Monday, September 15, 2014

The Art of Screaming in Terror

Sometimes I think that I should practice the art of screaming in terror. You know, just to use while taking defensive maneuvers to avoid collision with an inattentive driver?

I think a blood curdling scream would be much more effective than shouting "WHOA!!" or "WATCH OUT" Don't you agree?

Because THEN it might convey to the other party that I THOUGHT I WAS GOING TO DIE BY YOUR CAR CRUSHING MY FRAGILE BODY BECAUSE YOU WERE CARELESS.

"OOPS" as an apology isn't going to cut it. AS IF I am sitting behind a steering wheel protected by a metal cage you buffoon!!
Screaming Cat, Yawning cat
Practicing the art of screaming in terror
Don't take me wrong.

I really ENJOY my daily bicycling route to work. It has bike lanes and really nice protected bike paths. And even where there are no bike lanes, I am riding on slow residential streets with posted speed limits between 15 m.p.h. to 25 m.p.h.

My route is relatively safe and stress-free. Most of the time.

Surprisingly, the segment where I use THE MOST CAUTION is while riding on a one-mile protected bike lane.

Yes, you heard that right. The protected path runs along Victorian Avenue to Nichols Boulevard.
Beautiful, protected bike lane in Sparks, NV
Drivers approaching from side streets should stop BEFORE the cross walk and well before the bike lane.  

But they don't always.

Sometimes they run the stop sign, go over the cross-walk and across the bike path to stop IN THE MIDDLE of the bike lane. Anticipating that, I look to the right as far down the street as I can see before I cross there. This is the most common conflict that I encounter every day.

There really needs to be a green bike lane like this but at the point of potential conflict--at each intersection and driveway. Especially in front of driveways where motorists pull up to make a right turn but they're only looking left. I have seen near collisions between motorists and bicyclists. I've had close calls myself because as cautious as I am when I approach the driveway, once in a while a car flies out of the chute like a bat out of hell and there would not have been anything I could have done if I were in its path!

At the same time, I listen for cars passing on the road to my left that might be making a right turn across the bike lane. And I look for oncoming cars that might be making a left turn across the bike lane. Those vehicles have the right of way so I listen, look and yield.
So long story short, I was riding on Victorian Avenue this morning. The posted speed limit is 20 m.p.h. There are no bike lanes but there is very little traffic. Also, traffic calming road bumps makes it a pretty safe street for everyone. So I take the lane until a vehicle approaches from behind and then I ride in the gutter to share the road and let the driver pass.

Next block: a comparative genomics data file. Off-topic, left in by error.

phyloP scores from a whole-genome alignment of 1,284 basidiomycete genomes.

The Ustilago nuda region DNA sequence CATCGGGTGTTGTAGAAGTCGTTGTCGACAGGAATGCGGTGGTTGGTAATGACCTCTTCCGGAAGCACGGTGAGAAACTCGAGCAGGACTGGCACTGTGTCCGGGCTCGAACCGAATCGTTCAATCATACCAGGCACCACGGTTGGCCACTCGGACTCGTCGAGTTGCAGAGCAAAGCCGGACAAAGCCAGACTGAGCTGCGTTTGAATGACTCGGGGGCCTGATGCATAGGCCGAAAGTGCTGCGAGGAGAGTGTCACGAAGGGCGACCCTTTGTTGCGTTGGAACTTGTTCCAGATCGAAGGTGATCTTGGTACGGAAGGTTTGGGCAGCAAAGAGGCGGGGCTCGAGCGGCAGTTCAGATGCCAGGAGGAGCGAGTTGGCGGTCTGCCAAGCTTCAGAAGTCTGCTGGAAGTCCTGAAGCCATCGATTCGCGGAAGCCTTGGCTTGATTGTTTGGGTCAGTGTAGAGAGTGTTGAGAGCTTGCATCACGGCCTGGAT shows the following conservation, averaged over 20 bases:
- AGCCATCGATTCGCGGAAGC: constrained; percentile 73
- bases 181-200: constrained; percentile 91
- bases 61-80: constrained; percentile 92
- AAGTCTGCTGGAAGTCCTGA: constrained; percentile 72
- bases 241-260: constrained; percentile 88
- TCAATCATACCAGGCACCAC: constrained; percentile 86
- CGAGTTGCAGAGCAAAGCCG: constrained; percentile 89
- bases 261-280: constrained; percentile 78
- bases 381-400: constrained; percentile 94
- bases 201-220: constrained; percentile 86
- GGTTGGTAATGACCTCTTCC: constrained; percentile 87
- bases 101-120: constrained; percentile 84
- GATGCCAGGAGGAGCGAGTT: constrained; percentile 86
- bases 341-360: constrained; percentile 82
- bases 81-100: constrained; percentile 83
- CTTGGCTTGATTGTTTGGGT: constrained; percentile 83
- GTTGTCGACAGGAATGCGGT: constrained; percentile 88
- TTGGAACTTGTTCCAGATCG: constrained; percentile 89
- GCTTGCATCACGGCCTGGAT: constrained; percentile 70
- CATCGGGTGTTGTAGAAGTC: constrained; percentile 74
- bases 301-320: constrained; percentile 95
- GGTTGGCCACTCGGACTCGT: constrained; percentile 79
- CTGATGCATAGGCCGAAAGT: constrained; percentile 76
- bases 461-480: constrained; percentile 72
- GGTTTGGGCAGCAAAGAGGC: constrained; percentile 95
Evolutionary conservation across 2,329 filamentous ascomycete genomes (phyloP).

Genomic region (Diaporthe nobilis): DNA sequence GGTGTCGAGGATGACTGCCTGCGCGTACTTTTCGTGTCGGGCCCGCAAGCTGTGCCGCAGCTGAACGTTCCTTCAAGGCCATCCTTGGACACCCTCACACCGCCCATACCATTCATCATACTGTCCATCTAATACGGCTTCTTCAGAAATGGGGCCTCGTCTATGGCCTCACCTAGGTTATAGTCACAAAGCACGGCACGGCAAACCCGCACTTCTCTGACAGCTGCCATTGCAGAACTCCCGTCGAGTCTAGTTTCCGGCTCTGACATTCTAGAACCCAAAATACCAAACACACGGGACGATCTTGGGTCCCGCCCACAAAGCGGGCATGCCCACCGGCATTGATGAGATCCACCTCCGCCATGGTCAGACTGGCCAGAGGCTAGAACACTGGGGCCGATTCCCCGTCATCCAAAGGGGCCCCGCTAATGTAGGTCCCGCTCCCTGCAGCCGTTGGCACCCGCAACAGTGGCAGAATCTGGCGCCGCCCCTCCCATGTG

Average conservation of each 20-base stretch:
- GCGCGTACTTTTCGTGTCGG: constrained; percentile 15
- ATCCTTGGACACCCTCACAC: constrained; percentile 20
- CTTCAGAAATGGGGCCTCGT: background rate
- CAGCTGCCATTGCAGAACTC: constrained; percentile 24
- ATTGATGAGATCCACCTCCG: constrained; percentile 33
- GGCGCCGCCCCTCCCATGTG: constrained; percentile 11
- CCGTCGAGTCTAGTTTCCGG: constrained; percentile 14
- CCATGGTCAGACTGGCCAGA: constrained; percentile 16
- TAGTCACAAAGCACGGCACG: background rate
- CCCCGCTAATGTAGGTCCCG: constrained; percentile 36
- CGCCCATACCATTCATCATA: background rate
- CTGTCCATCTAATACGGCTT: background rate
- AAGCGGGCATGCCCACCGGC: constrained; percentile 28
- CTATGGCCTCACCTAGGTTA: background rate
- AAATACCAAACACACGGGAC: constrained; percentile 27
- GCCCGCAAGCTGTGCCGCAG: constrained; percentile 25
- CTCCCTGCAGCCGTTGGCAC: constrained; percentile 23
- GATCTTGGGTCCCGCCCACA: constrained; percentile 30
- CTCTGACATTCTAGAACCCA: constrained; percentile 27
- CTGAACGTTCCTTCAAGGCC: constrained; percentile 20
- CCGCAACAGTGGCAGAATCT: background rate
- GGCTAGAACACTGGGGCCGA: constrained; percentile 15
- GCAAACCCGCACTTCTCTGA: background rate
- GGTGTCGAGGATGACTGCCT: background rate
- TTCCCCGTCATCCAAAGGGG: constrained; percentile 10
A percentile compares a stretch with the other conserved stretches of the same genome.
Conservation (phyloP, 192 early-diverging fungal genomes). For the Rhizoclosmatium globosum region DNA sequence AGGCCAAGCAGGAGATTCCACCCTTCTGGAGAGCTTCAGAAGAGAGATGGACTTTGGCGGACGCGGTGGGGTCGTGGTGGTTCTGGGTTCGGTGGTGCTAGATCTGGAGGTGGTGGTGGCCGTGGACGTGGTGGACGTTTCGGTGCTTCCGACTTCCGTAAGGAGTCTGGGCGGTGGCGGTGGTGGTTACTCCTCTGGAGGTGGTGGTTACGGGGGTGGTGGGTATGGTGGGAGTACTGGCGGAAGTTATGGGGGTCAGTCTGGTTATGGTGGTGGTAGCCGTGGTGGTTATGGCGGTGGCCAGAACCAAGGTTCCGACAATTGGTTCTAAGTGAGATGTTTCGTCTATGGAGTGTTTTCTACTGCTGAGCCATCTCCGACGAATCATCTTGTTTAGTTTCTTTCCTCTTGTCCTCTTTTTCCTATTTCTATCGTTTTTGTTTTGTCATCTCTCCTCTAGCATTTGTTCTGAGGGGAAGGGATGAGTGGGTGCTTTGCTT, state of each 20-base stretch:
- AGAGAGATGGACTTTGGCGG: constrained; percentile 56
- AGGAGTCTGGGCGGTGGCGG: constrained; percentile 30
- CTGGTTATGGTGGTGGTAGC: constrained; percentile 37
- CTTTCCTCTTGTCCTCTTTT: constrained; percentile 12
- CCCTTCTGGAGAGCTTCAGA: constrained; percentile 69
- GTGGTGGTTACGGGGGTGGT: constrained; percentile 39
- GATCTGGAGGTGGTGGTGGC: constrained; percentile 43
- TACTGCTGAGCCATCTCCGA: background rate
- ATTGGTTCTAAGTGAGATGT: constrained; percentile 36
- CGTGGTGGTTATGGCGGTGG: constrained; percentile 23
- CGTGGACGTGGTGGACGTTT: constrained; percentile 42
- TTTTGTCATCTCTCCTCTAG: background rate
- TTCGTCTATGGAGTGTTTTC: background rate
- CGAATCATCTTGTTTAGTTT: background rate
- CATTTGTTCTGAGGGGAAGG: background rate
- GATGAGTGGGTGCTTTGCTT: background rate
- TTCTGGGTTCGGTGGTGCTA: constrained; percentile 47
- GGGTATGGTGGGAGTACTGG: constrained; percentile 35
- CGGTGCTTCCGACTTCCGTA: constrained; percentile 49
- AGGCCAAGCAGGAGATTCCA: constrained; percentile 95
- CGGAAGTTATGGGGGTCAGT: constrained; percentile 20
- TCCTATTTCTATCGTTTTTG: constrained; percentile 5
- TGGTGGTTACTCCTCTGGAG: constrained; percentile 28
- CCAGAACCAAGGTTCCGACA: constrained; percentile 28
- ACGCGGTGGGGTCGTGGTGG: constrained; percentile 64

That was the scenario this morning. In this specific spot. My position is indicated by the purple box. A pickup truck with a trailer was slowly passing me in the blue position. Another vehicle came to a stop in the red position on a cross-street. Line of sight is clear, am I right?
I see the driver that is stopped. I make eye contact. She is looking my way. I have my front lights on and it is BLINKING. Like I always do.

The truck passes slowly to my left. After all I'm going about 15 m.p.h. The lady waiting to turn looks after the truck. Then turns her head and looks back my way. Like a good cautious driver would do.

Here is her perspective. Purple line is me. Blue line is the vehicle passing to my left. Red line is her intended path.

I'm thinking, yes she sees me and she is waiting.

I mean, HOW CAN SHE NOT SEE ME?? I'm side by side with the vehicle she MUST HAVE HAD to look at and yield to.

And then, at the last second, SHE PULLS OUT IN FRONT OF ME just as I was about to cross the intersection. Either she didn't want to wait or she didn't see me. I gave her the benefit of the doubt with the latter since it was morning and the sun was coming up from behind me.

My immediate, panic reaction was to say "WHOA!!!" And then I apologetically said "SORRY".

For what?!?! Why am "I" apologizing? For yelling at HER? So she wouldn't kill me?!? Perhaps apologizing for her? ARGH.

The driver gave me a look like she didn't see me and I think she mouth a simple, "Sorry." and drove off.

Yep, I think next time I am just going to scream BLOODY F*CKING MURDER. It's not cute. But I think it will get my point across much better.

2 comments:

Bill S said...

I use a 140 db air horn for problems like that. It's strapped to the handlebars and is easily reached.

Cuter Commuter said...

Thanks Bill! I am going to look into that.

Yesterday morning someone was pulling out of a restaurant's parking lot and I kept an eye on the driver who didn't bother to look in either direction for pedestrians using the sidewalk or bicyclists on the bike lanes--obviously oblivious. So I screamed like I was dying and I think it scared the driver; and so it should. Had I not anticipated the carelessness of the driver, I would have rode squarely into the side of the car.

I am going to educate and increase the awareness of drivers for other users of the road one scream at a time. Or one fog horn at a time, LOL.